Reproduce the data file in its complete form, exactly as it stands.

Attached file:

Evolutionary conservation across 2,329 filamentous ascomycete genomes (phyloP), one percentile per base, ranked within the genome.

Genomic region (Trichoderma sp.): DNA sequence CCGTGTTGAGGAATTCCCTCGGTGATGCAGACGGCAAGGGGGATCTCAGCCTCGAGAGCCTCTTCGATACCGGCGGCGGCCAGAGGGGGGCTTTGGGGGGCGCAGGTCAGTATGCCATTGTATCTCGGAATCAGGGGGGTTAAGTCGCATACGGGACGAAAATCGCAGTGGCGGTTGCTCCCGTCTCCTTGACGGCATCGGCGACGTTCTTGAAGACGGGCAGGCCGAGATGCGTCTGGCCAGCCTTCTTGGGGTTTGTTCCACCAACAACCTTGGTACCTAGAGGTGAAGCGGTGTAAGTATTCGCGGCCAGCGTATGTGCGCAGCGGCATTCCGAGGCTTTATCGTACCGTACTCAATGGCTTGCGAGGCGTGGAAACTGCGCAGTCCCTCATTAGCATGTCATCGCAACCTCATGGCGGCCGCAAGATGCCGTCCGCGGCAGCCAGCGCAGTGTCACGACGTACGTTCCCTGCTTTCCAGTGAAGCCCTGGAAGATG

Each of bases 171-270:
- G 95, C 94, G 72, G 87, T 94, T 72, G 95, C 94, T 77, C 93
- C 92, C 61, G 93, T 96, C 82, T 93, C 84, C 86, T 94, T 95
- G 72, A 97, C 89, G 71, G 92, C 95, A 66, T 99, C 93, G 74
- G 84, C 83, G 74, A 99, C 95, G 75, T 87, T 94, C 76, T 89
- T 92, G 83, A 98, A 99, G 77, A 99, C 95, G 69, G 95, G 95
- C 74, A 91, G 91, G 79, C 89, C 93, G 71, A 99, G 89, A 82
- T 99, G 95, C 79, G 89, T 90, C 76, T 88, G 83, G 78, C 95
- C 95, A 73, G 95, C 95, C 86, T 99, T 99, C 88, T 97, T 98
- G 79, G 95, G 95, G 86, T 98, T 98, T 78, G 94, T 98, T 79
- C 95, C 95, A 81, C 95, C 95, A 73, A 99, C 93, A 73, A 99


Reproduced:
Evolutionary conservation across 2,329 filamentous ascomycete genomes (phyloP), one percentile per base, ranked within the genome.

Genomic region (Trichoderma sp.): DNA sequence CCGTGTTGAGGAATTCCCTCGGTGATGCAGACGGCAAGGGGGATCTCAGCCTCGAGAGCCTCTTCGATACCGGCGGCGGCCAGAGGGGGGCTTTGGGGGGCGCAGGTCAGTATGCCATTGTATCTCGGAATCAGGGGGGTTAAGTCGCATACGGGACGAAAATCGCAGTGGCGGTTGCTCCCGTCTCCTTGACGGCATCGGCGACGTTCTTGAAGACGGGCAGGCCGAGATGCGTCTGGCCAGCCTTCTTGGGGTTTGTTCCACCAACAACCTTGGTACCTAGAGGTGAAGCGGTGTAAGTATTCGCGGCCAGCGTATGTGCGCAGCGGCATTCCGAGGCTTTATCGTACCGTACTCAATGGCTTGCGAGGCGTGGAAACTGCGCAGTCCCTCATTAGCATGTCATCGCAACCTCATGGCGGCCGCAAGATGCCGTCCGCGGCAGCCAGCGCAGTGTCACGACGTACGTTCCCTGCTTTCCAGTGAAGCCCTGGAAGATG

Each of bases 171-270:
- G 95, C 94, G 72, G 87, T 94, T 72, G 95, C 94, T 77, C 93
- C 92, C 61, G 93, T 96, C 82, T 93, C 84, C 86, T 94, T 95
- G 72, A 97, C 89, G 71, G 92, C 95, A 66, T 99, C 93, G 74
- G 84, C 83, G 74, A 99, C 95, G 75, T 87, T 94, C 76, T 89
- T 92, G 83, A 98, A 99, G 77, A 99, C 95, G 69, G 95, G 95
- C 74, A 91, G 91, G 79, C 89, C 93, G 71, A 99, G 89, A 82
- T 99, G 95, C 79, G 89, T 90, C 76, T 88, G 83, G 78, C 95
- C 95, A 73, G 95, C 95, C 86, T 99, T 99, C 88, T 97, T 98
- G 79, G 95, G 95, G 86, T 98, T 98, T 78, G 94, T 98, T 79
- C 95, C 95, A 81, C 95, C 95, A 73, A 99, C 93, A 73, A 99